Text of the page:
Author Archive: directorifi

The Light of Forgiveness

CandleThis might help you understand what it is you are doing when you forgive. We are in a dark room, which represents the disorder of unjust treatment toward you. As you stumble around for a match to light a candle, this effort of groping in the dark for a positive solution represents part of the struggle to forgive. As you now light the candle, the room is illumined by both the light and warmth of the candle. When you forgive, you offer warmth and light to the one who created the darkness.

You destroy the darkness in your forgiving.

Now here is what I am guessing you did not know about the light of forgiveness: That light does not just stay in that little room. It goes out from there to others and it even continues to give light across time. For example, if you shed light and warmth on a person who has bad habits, he or she might be changed by your forgiveness and pass it along to others in the future.

Now consider this: If you give this warm candle of forgiveness to your children who give it to their children, then this one little candle’s light can continue across many generations, long after you are no longer here on earth.

I am guessing that you had not thought about forgiveness in quite this way before.

Dr. Bob

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Dr. Enright to Speak on “Healing Individual Hearts and Nations”

Dr. Robert Enright, founder of the International Forgiveness Institute, will be giving a talk entitled, “Forgiveness Therapy and Forgiveness Education: Healing Individual Hearts and Nations,” on April 10, 2013, at the University of Wisconsin-Madison Roundtable Luncheon, 11:45am to 1pm in Union South, Varsity Hall.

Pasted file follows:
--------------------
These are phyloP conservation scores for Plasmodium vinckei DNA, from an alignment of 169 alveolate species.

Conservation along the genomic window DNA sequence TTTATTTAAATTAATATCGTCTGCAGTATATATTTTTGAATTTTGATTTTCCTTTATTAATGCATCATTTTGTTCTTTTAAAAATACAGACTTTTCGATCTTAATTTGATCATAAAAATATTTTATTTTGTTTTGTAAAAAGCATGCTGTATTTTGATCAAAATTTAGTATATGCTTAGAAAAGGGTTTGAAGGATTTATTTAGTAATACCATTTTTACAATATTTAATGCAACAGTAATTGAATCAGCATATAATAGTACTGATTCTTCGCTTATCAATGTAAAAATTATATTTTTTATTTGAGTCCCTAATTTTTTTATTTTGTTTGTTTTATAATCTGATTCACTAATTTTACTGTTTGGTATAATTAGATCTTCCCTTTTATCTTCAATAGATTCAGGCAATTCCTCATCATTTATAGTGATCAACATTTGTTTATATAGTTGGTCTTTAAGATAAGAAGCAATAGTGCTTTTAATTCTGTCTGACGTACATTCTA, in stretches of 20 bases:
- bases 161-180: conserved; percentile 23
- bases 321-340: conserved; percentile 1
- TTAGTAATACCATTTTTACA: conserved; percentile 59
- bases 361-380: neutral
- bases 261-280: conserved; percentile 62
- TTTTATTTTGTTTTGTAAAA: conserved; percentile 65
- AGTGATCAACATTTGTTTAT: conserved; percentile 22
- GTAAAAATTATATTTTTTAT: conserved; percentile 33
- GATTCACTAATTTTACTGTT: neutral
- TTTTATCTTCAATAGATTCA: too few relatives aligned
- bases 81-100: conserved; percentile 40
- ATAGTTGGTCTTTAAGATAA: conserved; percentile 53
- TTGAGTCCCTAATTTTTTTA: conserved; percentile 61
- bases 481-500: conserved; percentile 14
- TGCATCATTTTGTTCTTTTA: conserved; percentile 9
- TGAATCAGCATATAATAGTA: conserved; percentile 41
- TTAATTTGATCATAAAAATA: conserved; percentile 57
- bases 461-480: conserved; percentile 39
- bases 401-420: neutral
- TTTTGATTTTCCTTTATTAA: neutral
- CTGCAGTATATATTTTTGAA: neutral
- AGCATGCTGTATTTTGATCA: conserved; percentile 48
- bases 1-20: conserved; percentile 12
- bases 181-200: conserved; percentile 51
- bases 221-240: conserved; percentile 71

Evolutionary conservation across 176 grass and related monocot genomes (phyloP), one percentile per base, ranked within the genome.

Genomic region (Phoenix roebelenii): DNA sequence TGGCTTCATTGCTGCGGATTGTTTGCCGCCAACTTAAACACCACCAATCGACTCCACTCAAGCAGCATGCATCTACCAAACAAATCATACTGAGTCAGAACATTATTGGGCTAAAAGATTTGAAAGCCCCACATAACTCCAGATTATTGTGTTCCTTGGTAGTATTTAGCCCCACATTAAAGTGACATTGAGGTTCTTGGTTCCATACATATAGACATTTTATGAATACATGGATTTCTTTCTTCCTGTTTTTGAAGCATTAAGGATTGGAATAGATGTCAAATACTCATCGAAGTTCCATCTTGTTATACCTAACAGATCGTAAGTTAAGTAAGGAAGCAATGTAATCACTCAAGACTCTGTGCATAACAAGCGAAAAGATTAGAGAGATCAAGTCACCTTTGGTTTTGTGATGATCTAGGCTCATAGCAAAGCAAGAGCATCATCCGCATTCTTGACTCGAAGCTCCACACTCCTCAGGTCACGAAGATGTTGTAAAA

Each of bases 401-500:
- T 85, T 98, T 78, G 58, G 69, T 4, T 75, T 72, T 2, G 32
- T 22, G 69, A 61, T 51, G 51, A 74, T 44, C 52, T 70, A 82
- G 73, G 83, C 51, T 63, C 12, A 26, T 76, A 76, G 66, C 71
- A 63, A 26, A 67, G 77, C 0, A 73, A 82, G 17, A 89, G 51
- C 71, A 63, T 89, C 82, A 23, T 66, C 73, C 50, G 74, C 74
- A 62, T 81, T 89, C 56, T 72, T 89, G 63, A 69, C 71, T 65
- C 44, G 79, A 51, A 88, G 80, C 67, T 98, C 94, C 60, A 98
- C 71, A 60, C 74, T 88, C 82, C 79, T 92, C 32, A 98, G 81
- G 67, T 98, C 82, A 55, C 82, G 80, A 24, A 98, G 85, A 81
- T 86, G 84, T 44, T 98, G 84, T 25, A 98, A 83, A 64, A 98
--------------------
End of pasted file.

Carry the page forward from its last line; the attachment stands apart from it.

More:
According to the luncheon announcement: Robert D. Enright is professor in the Educational Psychology Department at the University of Wisconsin-Madison. He is president of the International Forgiveness Institute, has lectured across the country, and has appeared on ABC’s 20/20.

Within psychology, the study and implementation of forgiveness therapy is now taken for granted. Thirty years ago, no such therapy existed. The pioneering research that opened this to the therapeutic world was started right here on the University of Wisconsin-Madison campus by Professor Robert Enright, Department of Educational Psychology. He has now extended this work to include forgiveness education in contentious regions of the world such as Belfast, Northern Ireland, Liberia, and Africa.

In this presentation, Professor Enright will address what forgiveness is and is not, how people forgive in a therapeutic context, including the research which helped the American Psychological Association to judge forgiveness therapy as an empirically-verified treatment, and how forgiveness education operates in Belfast and Liberia.

Register on-line.

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Shooting Victim’s Forgiveness Never Wavered

Omaha World Herald, Omaha, NE – His voice weak from an August 2011 shooting, Kerry Baker told his wife in a near whisper to forgive the young men involved in the robbery that left Baker paralyzed from the neck down.

“Kerry would always tell me, ‘You have to forgive them. They got what they got,'” Andrea Baker said, her voice breaking. “I’ve forgiven them. But I’m mad at them. So mad at them. And Kerry never was.”

Baker, an author and a barber, had been confined to a bed in his north Omaha home since he was shot by gang member Josh Provencher during a botched robbery at his barbershop.

The anger multiplied last week when Baker, 42, died–a death that authorities believe may be related to complications of the shooting and paralysis. Now Douglas County Attorney Don Kleine is mulling whether he can bring a murder charge against Provencher, who already was sentenced to 47 to 99 years in prison for Baker’s shooting.

In a September interview, Baker talked about how much he loved telling stories in print or at the barbershop. His once-husky voice was barely audible over the hum of his ventilated bed. But he wanted it made clear. He was moving forward. And he had forgiven Provencher.

Read the full story: “Shooting victim’s forgiveness never wavered.”

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A Truly Wonderful Story of Forgiveness